4. ^ Dennis Farr believes that the slight distortion of the female figure is the result of Etty standing too close to the model in the studio.[36]
  5. ^ Alison Smith's 1996 The Victorian Nude states that The Combat was bought at exhibition by John Bligh, 4th Earl of Darnley,[39] but this is incorrect; Darnley admired The Combat and commissioned Etty to paint The Judgement of Paris having seen The Combat at the Royal Academy.[40]
  6. ^ In Etty's time, honours such as knighthoods were only bestowed on presidents of major institutions, not on even the most well respected artists.[43]

References

Notes

  1. ^ "William Etty". Oxford Dictionary of National Biography (online ed.). Oxford University Press. doi:10.1093/ref:odnb/8925.  (Subscription or UK public library membership required.)
  2. ^ Gilchrist 1855, p. 23.
  3. ^ Burnage 2011a, p. 157.
  4. ^ Smith 1996, p. 86.
  5. ^ a b Burnage 2011d, p. 31.
  6. ^ "About the artist". Manchester Art Gallery. Archived from the original on 11 February 2015. Retrieved 10 February 2015. 
  7. ^ Robinson 2007, p. 178.
  8. ^ Farr 1958, p. 63.
  9. ^ a b Burnage 2011b, p. 118.
  10. ^ Burnage 2011b, pp. 108–109.
  11. ^ a b c Burnage & Bertram 2011, p. 22.
  12. ^ a b UK Consumer Price Index inflation figures are based on data from Clark, Gregory (2017). "The Annual RPI and Average Earnings for Britain, 1209 to Present (New Series)". MeasuringWorth. Retrieved November 6, 2017. 
  13. ^ Burnage 2011b, p. 109.
  14. ^ Smith 2001b, p. 53.
  15. ^ Smith 2001b, p. 55.
  16. ^ Smith 2001a, p. 54.
  17. ^ a b c d Burnage 2011b, p. 112.
  18. ^ a b Burnage 2011b, p. 111.
  19. ^ a b "The Fifty-Seventh Annual Exhibition of the Royal Academy". The European Magazine, and London Review. London: Sherwood, Jones and Co. 87 (May 1825): 459. 1 June 1825. 
  20. ^ a b Farr 1958, p. 47.
  21. ^ "Royal Academy". The Times (14860). London. 24 May 1832. col F, p. 3. 
  22. ^ Robinson 2007, p. 99.
  23. ^ Robinson 2007, p. 120.
  24. ^ a b c "The Etty Collection at the Society of Arts". The Spectator. London: Joseph Clayton. 22 (1094): 568. 16 June 1849.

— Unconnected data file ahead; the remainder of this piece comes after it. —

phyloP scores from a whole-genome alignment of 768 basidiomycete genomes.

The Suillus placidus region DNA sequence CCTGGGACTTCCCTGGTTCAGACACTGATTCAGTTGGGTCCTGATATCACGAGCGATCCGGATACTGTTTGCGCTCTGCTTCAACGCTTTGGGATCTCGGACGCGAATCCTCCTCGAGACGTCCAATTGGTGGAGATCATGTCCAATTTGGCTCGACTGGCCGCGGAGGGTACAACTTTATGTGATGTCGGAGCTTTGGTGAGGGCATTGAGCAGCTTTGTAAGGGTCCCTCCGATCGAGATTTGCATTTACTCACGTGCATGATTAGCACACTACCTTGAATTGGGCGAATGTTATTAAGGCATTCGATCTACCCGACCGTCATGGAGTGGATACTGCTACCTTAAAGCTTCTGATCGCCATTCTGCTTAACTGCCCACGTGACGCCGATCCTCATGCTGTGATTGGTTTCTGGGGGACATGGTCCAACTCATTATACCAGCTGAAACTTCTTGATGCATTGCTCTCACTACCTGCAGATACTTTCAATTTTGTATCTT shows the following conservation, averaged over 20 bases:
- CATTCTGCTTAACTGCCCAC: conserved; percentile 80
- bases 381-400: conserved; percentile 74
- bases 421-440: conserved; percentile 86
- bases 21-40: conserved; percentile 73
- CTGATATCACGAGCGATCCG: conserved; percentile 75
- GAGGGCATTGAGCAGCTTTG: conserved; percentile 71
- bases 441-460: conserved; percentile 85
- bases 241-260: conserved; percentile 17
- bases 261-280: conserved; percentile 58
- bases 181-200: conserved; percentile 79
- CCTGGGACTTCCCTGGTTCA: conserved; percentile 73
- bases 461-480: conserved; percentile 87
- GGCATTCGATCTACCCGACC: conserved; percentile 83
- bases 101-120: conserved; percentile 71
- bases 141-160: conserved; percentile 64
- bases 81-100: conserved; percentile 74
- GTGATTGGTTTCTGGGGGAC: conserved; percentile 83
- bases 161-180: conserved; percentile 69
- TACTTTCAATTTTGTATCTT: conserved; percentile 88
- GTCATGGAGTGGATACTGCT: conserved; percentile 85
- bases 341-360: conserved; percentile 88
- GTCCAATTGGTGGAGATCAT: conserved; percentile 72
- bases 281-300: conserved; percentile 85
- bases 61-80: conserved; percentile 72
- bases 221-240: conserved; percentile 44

25. ^ a b c d Farr 1958, p. 142.
  26. ^ Burnage & Bertram 2011, p. 23.
  27. ^ Burnage 2011c, p. 204.
  28. ^ "Fine Arts". The Lady's Magazine. London: S Robinson. 6: 311. 31 May 1825. 
  29. ^ "The Fine Arts: Exhibition of the Royal Academy". The London Magazine. London: Hunt and Clarke. 2: 256–57. June 1825. 
  30. ^ "The Fine Arts: Exhibition of the Royal Academy". The London Magazine. London: Hunt and Clarke. 2: 256. June 1825. 
  31. ^ "Lord Gwydyr". The Times (11466). London. 29 January 1822. col A, p. 3. 
  32. ^ "Exhibition at the Royal Academy". The Times (12643). London. 3 May 1825. col C, p. 3. 
  33. ^ "Preface". The Parthenon: A Magazine of Art and Literature. London: Black, Young, and Young. 1826. p. iv. OCLC 1761936. 
  34. ^ "Exhibitions of Pictures, &c". The Parthenon. London: Black, Young, and Young. 1 (1): 8–9. 11 June 1825. 
  35. ^ "The Fine Arts: Exhibition of the Royal Academy". The London Magazine. London: Hunt and Clarke. 2: 257. June 1825. 
  36. ^ Farr 1958, p. 88.
  37. ^ Farr 1958, p. 49.
  38. ^ a b Farr 1958, p. 48.
  39. ^ Smith 1996, p. 70.
  40. ^ a b c Farr 1958, p. 141.
  41. ^ Burnage 2011b, p. 110.
  42. ^ Burnage 2011d, p. 32.
  43. ^ a b Robinson 2007, p. 135.
  44. ^ Burnage 2011d, p. 36.
  45. ^ Burnage 2011d, p. 42.
  46. ^ Smith 1996, p. 2.

Bibliography

  • Burnage, Sarah (2011a). "Etty and the Masters". In Burnage, Sarah; Hallett, Mark; Turner, Laura. William Etty: Art & Controversy. London: Philip Wilson Publishers. pp. 154–97. ISBN 978-0-85667-701-4. OCLC 800599710. 
  • Burnage, Sarah (2011b). "History Painting and the Critics". In Burnage, Sarah; Hallett, Mark; Turner, Laura. William Etty: Art & Controversy. London: Philip Wilson Publishers. pp. 106–54. ISBN 978-0-85667-701-4. OCLC 800599710. 
  • Burnage, Sarah (2011c). "The Life Class". In Burnage, Sarah; Hallett, Mark; Turner, Laura. William Etty: Art & Controversy. London: Philip Wilson Publishers. pp. 198–227. ISBN 978-0-85667-701-4. OCLC 800599710. 
  • Burnage, Sarah (2011d). "Painting the Nude and 'Inflicting Divine Vengeance on the Wicked'". In Burnage, Sarah; Hallett, Mark; Turner, Laura. William Etty: Art & Controversy. London: Philip Wilson Publishers. pp. 31–46. ISBN 978-0-85667-701-4. OCLC 800599710. 
  • Burnage, Sarah; Bertram, Beatrice (2011). "Chronology". In Burnage, Sarah; Hallett, Mark; Turner, Laura. William Etty: Art & Controversy. London: Philip Wilson Publishers. pp. 20–30. ISBN 978-0-85667-701-4. OCLC 800599710. 
  • Farr, Dennis (1958). William Etty. London: Routledge and Kegan Paul. OCLC 2470159. 
  • Gilchrist, Alexander (1855). Life of William Etty, R.A. 2. London: David Bogue. OCLC 2135826. 
  • Robinson, Leonard (2007). William Etty: The Life and Art. Jefferson, NC: McFarland & Company. ISBN 978-0-7864-2531-0. OCLC 751047871. 
  • Smith, Alison (1996). The Victorian Nude. Manchester: Manchester University Press. ISBN 978-0-7190-4403-8. OCLC 36208423. 
  • Smith, Alison (2001a). Exposed: The Victorian Nude. London: Tate Publishing. ISBN 978-1-85437-372-4. OCLC 52102470. 
  • Smith, Alison (2001b). "Private Pleasures?". In Bills, Mark. Art in the Age of Queen Victoria: A Wealth of Depictions. Bournemouth: Russell–Cotes Art Gallery and Museum. ISBN 978-0-905173-65-8. OCLC 50312858.